Ever since Justice Samuel Alito mouthed "not true" after an inaccurate partisan applause line at President Obama's State of the Union address earlier this year, some in the mainstream media have been keen on presenting the conservative wing of the Supreme Court as partisan political actors with an eye on sticking it to the Obama administration wherever possible.
Today, New York Daily News writer Richard Sisk dusted off the meme in a short item chock full of loaded language painting Alito and Chief Justice Roberts in a negative light (emphasis mine) for opting to "boycott" the 2011 State of the Union Address:
WASHINGTON - Everybody else is at each other's throats in Washington and now the normally above-the-fray members of the Supreme Court have joined the club.
Justice Stephen Breyer said Sunday that Chief Justice John Roberts and Justice Samuel Alito can go ahead and boycott President Obama's State of the Union address in January, but he'll be there.
"He [Roberts] says what he thinks. I say what I think. I'll be there next year," Breyer told "Fox News Sunday."
Roberts and Alito got bent out of shape last year when Obama slammed the Court on campaign finance rulings.
"I think it's very troubling" for the President to knock the Court in public, Roberts said later in announcing that he would likely join Alito in sitting out the next State of the Union.
Leaving aside Sisk's nonsensical use of the term "boycott," the Daily News writer also laughably painted the perpetually mild-mannered Chief Justice Roberts as "bent out of shape," while failing to consider that it seems petty and unpresidential for Obama to have used the Supreme Court for one of many partisan applause lines in the annual speech.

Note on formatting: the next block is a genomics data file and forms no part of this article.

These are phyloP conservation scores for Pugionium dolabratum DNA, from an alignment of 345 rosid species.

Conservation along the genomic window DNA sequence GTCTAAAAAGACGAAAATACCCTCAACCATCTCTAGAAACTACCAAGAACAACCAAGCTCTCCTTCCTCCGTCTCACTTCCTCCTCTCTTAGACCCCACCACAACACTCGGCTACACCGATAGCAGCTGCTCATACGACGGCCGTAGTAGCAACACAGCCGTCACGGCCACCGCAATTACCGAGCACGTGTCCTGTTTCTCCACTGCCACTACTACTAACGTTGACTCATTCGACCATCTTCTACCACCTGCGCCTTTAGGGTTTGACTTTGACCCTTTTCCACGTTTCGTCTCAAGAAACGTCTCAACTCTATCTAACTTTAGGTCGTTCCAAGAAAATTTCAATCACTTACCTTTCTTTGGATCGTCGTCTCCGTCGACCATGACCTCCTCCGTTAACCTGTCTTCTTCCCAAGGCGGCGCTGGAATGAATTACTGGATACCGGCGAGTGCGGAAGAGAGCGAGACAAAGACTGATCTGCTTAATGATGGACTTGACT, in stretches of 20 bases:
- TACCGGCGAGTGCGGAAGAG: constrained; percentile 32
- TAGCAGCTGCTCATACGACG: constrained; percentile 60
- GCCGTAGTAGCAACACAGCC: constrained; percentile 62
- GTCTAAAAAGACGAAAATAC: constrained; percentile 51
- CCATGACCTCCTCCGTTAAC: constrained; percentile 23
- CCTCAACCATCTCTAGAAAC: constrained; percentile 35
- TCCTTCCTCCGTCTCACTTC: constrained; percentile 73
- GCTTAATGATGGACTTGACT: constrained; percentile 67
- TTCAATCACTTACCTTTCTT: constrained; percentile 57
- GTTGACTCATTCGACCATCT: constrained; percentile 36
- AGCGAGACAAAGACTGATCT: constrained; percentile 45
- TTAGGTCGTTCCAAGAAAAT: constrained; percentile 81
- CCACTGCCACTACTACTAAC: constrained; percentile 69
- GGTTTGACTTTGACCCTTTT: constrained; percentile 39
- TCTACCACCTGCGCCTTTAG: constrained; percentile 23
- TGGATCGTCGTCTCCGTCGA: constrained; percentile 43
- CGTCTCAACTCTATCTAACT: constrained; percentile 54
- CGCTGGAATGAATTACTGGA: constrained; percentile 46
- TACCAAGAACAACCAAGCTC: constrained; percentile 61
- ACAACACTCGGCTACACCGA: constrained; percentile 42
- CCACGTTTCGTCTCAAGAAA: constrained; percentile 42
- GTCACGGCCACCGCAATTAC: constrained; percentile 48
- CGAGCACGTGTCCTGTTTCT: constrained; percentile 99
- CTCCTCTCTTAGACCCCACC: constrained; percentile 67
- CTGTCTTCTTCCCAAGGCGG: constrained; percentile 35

It's precisely that sort of partisan gamesmanship that has led conservative Justice Antonin Scalia to mock the annual speech as a "juvenile exercise" back in November:
In remarks to the conservative Federalist Society on [November 18], Supreme Court Justice Antonin Scalia decried the "juvenile spectacle" that is now the State of the Union address, saying he believes it is inappropriate for justices to attend the annual tradition.
Comparing the gatherings to "cheerleading sessions," Scalia said, "I don't know at what point that happened, but it did happen, and now you go and sit there like bumps on a log while applause lines cause one half the Congress to leap up while [another] causes the other half to leap up. ... It is a juvenile spectacle. And I resent being called upon to the indignity."